There was really no way to prepare myself for this.  No self-help book, YouTube video, blog post, or podcast could possibly have done the trick.  Most days, I feel like I am Velma, blind as a bat and scrambling on all fours trying to find my glasses on the ground.  This harsh reality is starting to sink in: I am now the parent of a teenager.

I can barely remember when I was a teenager at this point.  While I am not yet in my 40’s, my teen years are distant memories. I can recall events, people, places. I remember games, parties, school trips.  What I have a tough time remembering is what it was like to be a teenager. The awkwardness.  The growth. The increased appetite. The hormones.  The pimples.  OK, I remember the pimples a little more…especially those I got between my upper lip and my nostril – OUCH!

I keep hearing people say that it’s so much tougher being a parent of a teenager today than it was when I was an adolescent.  I know there’s the technology – internet, social media, camera phones, texting, and the like.  I understand that teens today consider their phone an appendage. I get that.  But, is it really tougher to be a parent today than 25 years ago?  I’m not convinced it is.

Since the Garden of Eden, there have always been ways for people to get into trouble – both adults and kids alike.  It’s called making poor choices.  The “device” or snare may be different, but essentially it’s the same.  The forbidden fruit of yesterday is a multitude of pleasures and vices today. Temptation has been around forever. But does more temptation mean you parent differently?

Sure, smart phones, Xbox 360, tablets, laptops, and of course HDTV have collectively given kids of all ages more ways to spend (waste) time than when I was a kid. Shoot, my summer break was spent watching reruns of The Jefferson’s and Gilligan’s Island all morning long, then playing the occasional game of Missile Command on my Atari.  Because these were the only forms of media I had available, I spent a lot of time playing baseball, basketball, football, and riding bikes outside. You don’t see that as much from kids today.  But, is that because moms and dads have a tougher time parenting?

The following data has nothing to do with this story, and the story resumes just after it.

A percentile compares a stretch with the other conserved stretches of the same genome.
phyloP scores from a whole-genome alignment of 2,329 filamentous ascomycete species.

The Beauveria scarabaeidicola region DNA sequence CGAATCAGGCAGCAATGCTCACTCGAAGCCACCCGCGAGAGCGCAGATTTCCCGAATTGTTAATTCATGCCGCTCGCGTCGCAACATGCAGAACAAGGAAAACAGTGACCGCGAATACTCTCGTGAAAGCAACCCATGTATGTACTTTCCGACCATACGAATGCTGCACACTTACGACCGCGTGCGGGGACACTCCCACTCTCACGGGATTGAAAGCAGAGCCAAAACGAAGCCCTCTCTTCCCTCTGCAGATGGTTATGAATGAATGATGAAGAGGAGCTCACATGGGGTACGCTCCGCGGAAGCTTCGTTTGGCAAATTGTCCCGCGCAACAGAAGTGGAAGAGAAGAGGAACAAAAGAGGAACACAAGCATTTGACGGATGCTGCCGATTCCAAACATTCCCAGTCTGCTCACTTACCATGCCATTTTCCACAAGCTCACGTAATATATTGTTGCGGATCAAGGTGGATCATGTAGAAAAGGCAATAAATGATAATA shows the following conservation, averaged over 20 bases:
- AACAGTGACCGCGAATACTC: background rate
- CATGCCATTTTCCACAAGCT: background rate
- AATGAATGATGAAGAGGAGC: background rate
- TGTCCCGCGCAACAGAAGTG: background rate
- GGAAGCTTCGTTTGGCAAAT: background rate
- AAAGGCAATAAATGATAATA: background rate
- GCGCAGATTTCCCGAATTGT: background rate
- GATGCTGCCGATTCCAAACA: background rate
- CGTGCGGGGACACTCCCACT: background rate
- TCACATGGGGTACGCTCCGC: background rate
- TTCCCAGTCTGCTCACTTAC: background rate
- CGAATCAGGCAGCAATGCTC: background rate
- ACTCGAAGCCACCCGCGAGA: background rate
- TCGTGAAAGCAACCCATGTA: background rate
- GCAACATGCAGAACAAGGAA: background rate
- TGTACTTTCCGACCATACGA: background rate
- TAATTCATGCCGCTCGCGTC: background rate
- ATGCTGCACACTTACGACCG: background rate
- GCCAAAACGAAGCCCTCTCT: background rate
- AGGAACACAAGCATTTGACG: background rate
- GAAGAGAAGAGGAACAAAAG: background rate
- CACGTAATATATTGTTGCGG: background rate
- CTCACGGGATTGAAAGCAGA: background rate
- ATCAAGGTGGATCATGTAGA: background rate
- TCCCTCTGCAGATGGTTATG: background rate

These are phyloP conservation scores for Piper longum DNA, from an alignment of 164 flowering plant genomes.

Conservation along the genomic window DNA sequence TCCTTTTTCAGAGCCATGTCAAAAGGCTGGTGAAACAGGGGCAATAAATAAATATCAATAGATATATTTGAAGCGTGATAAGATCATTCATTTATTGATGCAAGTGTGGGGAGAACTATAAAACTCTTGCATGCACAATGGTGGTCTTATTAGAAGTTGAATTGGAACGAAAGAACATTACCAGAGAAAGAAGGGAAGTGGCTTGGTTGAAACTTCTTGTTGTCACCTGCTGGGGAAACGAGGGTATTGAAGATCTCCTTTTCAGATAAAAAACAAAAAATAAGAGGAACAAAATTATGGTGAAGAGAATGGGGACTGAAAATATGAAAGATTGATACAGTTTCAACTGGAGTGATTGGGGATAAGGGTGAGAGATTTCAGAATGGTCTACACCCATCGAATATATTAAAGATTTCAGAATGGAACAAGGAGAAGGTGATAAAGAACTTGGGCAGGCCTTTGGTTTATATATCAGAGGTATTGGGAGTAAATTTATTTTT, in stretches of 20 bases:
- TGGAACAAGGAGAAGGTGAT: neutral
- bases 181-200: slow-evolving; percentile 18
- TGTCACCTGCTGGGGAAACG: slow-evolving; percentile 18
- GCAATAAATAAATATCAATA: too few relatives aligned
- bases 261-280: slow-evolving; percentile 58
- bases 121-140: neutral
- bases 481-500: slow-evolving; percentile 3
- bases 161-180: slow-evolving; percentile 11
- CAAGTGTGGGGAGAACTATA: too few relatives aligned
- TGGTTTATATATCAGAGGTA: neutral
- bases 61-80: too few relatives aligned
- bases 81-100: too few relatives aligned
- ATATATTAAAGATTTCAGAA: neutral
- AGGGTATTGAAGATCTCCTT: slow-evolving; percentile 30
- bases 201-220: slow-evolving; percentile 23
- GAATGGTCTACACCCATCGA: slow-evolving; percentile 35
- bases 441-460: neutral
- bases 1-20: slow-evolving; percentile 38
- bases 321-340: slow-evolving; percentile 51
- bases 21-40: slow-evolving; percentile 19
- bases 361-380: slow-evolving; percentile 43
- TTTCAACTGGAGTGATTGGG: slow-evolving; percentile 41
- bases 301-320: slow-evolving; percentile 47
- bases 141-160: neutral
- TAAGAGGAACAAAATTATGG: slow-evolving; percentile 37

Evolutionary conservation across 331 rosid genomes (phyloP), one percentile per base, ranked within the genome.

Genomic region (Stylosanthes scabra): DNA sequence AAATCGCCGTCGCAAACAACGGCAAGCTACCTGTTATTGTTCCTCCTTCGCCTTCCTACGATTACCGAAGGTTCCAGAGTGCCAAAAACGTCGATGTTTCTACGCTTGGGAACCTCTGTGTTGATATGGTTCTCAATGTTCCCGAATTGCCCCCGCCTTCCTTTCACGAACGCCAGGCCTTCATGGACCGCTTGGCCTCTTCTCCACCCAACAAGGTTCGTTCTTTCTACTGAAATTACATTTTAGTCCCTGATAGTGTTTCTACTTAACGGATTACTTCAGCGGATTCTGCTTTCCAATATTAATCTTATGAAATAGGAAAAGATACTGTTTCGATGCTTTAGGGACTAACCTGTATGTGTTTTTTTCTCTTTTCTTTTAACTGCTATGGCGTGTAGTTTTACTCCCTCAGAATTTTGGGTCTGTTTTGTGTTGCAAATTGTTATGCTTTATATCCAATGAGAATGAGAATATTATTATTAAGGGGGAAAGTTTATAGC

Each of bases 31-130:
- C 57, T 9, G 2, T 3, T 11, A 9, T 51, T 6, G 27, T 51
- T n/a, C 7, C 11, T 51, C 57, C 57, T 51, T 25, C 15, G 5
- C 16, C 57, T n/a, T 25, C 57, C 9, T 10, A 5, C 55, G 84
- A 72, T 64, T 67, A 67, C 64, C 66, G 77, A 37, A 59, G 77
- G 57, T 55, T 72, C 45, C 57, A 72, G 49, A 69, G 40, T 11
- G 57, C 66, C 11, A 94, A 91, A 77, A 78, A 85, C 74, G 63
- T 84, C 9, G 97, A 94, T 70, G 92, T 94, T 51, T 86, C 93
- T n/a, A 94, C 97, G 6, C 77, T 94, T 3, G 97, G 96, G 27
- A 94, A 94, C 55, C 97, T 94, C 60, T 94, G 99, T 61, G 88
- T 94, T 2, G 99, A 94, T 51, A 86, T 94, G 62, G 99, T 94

If you ask me, it’s simple.  Today’s kids are not tougher to parent.  That isn’t the issue here.  Technology hasn’t made it more difficult to be a parent of a teenager.  It’s the exact opposite.  Technology has made it easier for parents to become lazy.  It’s opened the door for mom and dad to not have to be hands-on with their kids.  Instead of coming up with ways to be engaged with their kids, parents use the TV, iPod, tablet, or phone to babysit.  And, so far it is working.  When parents allow this to happen, they are essentially being replaced. It’s sad.

You may be wondering, “Does your teenager have a phone? Does he have a nice gaming system? Does he text? Does he watch TV?”  The answer to all of these questions is “yes.”  But, here’s what I can tell you: the amount of time he watches TV is limited, as is the amount of time on the video game. The phone is never kept in his room, and his texts are not “private.” We do not have a “video game room” that our kids disappear into for hours on end. My wife and I watch them like hawks.

The best parenting advice I think I have received was from Nick Person, who used to serve as the Middle School Pastor at my church.  As my son was about to enter sixth grade, I told Nick I wasn’t sure I was going to be able to handle being the parent of a teenager.  He laughed and said, “Just keep loving him like you have been, and stay in his business.  The kids who have the most trouble are the ones whose parents back off and don’t stay involved in what’s going on in their lives.”

So, that’s what I am doing.  I do not want him to get swept up in the current that will likely toss some of his classmates out to sea.  I know I will have to choose my battles, and will even have to allow him to fail and make unwise choices.  But, I will be with him every step of the way, and I will love him so much that it might mean I am not as cool as everyone else’s parents in his eyes. 

And, I am OK with that.  I can handle the attitude.  But could someone please help me with the B.O.?